Serum Creatinine and Albumin Decline Predict the Contraction of Nosocomial Aspiration Pneumonia in Patients Undergoing Hemodialysis

Hitoshi Minakuchi, Shu Wakino, Koichi Hayashi, Hajime Inamoto, Hiroshi Itoh

Research output: Contribution to journalArticle

4 Citations (Scopus)

Abstract

Aspiration pneumonia (AP) is prevalent in older adults and the hemodialysis (HD) population has been getting older. Therefore, it is speculated that increasing number of HD patients would suffer from AP. However, the clinical aspects of AP in HD patients have not been elucidated. Consecutive HD patients with nosocomial AP hospitalized in our university hospital from April 2007 to December 2008 were recruited. Their clinical characteristics, risk factors for contraction, and the fatality of AP and treatment options were described. Nineteen out of 356 hospitalized HD patients had AP and 8 out of 19 AP patients died, indicating the incidence rate and fatality rate were 5.34% and 42.1%, respectively. Multiple regression analysis revealed that the risk factors for contracting AP included age, body mass index, serum creatinine levels (Cre) and the monthly decline rate of Cre. It also revealed that serum albumin (Alb) and basal total cholesterol levels, the decline rate of Alb and Cre levels, and the duration of AP were independent risk factors for fatality. Survivors were most often treated with tube feeding. Both contraction rate and fatality of nosocomial AP were high among HD patients. Both the malnutrition as well as the decline rate for nutrition and muscle volume indicated by falls in Alb and Cre, respectively, had clinical relevance in AP. Maintaining nutritional state by tube feeding and muscle volume seems to be the mainstay for the prevention and the treatment of AP in HD patients.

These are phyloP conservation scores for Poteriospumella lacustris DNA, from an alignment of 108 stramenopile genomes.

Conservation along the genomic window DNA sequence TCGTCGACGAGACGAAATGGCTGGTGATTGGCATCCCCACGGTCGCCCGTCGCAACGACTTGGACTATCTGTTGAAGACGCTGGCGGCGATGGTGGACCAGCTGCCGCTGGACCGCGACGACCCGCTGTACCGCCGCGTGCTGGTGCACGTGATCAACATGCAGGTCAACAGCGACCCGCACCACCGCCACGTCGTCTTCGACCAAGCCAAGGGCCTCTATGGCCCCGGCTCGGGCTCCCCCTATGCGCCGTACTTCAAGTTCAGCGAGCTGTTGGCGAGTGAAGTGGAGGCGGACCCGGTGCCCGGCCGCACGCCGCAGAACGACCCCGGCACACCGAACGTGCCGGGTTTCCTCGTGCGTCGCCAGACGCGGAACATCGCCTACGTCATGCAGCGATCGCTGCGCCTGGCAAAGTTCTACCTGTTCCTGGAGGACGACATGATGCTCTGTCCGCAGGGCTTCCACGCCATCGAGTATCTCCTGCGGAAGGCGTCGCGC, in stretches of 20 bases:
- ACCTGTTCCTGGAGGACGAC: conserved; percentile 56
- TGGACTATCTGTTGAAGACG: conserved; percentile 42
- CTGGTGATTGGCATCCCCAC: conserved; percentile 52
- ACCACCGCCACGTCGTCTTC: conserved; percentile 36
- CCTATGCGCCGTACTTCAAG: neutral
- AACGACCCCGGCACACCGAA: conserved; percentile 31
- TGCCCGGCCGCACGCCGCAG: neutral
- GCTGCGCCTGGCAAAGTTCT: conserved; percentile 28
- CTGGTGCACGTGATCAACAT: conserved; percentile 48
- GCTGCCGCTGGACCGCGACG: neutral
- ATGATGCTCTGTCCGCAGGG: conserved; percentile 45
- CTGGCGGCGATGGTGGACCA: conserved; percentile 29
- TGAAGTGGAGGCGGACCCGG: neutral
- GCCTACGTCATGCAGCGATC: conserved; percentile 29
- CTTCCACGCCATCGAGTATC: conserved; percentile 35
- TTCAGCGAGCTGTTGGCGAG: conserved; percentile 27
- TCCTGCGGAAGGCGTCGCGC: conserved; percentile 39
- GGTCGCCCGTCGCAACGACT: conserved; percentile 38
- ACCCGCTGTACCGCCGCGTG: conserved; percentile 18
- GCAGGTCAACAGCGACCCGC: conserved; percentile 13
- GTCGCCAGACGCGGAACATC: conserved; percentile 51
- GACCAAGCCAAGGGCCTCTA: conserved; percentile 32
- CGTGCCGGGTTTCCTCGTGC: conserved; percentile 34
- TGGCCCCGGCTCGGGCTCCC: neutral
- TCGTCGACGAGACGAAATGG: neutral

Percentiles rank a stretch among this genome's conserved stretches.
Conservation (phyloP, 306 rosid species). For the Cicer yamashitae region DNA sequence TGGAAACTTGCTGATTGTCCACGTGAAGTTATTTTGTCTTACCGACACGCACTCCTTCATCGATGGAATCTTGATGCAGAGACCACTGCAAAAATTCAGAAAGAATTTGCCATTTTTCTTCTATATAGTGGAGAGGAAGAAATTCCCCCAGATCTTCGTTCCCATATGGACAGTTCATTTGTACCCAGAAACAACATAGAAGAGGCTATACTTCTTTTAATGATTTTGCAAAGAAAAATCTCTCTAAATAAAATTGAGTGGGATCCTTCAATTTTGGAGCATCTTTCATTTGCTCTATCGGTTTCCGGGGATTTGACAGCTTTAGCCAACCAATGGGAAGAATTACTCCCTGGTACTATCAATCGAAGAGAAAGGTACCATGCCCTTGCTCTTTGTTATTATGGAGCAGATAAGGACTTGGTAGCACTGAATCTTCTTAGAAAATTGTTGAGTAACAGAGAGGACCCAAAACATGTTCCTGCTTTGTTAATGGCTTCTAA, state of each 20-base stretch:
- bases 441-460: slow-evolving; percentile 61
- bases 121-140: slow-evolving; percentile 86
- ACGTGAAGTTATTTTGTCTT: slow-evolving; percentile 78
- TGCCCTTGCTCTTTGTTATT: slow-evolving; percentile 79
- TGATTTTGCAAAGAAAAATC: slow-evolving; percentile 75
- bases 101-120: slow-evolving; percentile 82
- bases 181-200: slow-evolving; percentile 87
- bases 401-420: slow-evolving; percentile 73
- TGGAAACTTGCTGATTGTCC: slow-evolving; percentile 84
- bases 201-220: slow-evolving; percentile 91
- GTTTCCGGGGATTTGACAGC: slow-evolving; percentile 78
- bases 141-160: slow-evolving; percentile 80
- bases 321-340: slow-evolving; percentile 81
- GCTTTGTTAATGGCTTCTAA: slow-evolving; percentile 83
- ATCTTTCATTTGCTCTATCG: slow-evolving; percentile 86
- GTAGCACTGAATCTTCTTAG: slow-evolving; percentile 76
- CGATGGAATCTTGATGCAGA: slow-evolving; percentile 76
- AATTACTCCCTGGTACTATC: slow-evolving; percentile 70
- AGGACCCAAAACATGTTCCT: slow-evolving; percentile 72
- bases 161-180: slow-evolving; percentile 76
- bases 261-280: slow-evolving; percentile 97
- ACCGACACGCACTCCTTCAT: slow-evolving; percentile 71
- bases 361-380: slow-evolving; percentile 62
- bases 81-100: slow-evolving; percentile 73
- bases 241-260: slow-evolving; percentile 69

Original languageEnglish
Pages (from-to)326-333
Number of pages8
JournalTherapeutic Apheresis and Dialysis
Volume18
Issue number4
DOIs
Publication statusPublished - 2014

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Aspiration Pneumonia
Serum Albumin
Renal Dialysis
Creatinine
Enteral Nutrition
Albumins
Muscles
Malnutrition
Survivors
Body Mass Index

Keywords

  • Aspiration pneumonia
  • Hemodialysis
  • Infection
  • Nosocomial pneumonia
  • Nutrition
  • Protein energy wasting

ASJC Scopus subject areas

  • Hematology
  • Nephrology

Cite this

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title = "Serum Creatinine and Albumin Decline Predict the Contraction of Nosocomial Aspiration Pneumonia in Patients Undergoing Hemodialysis",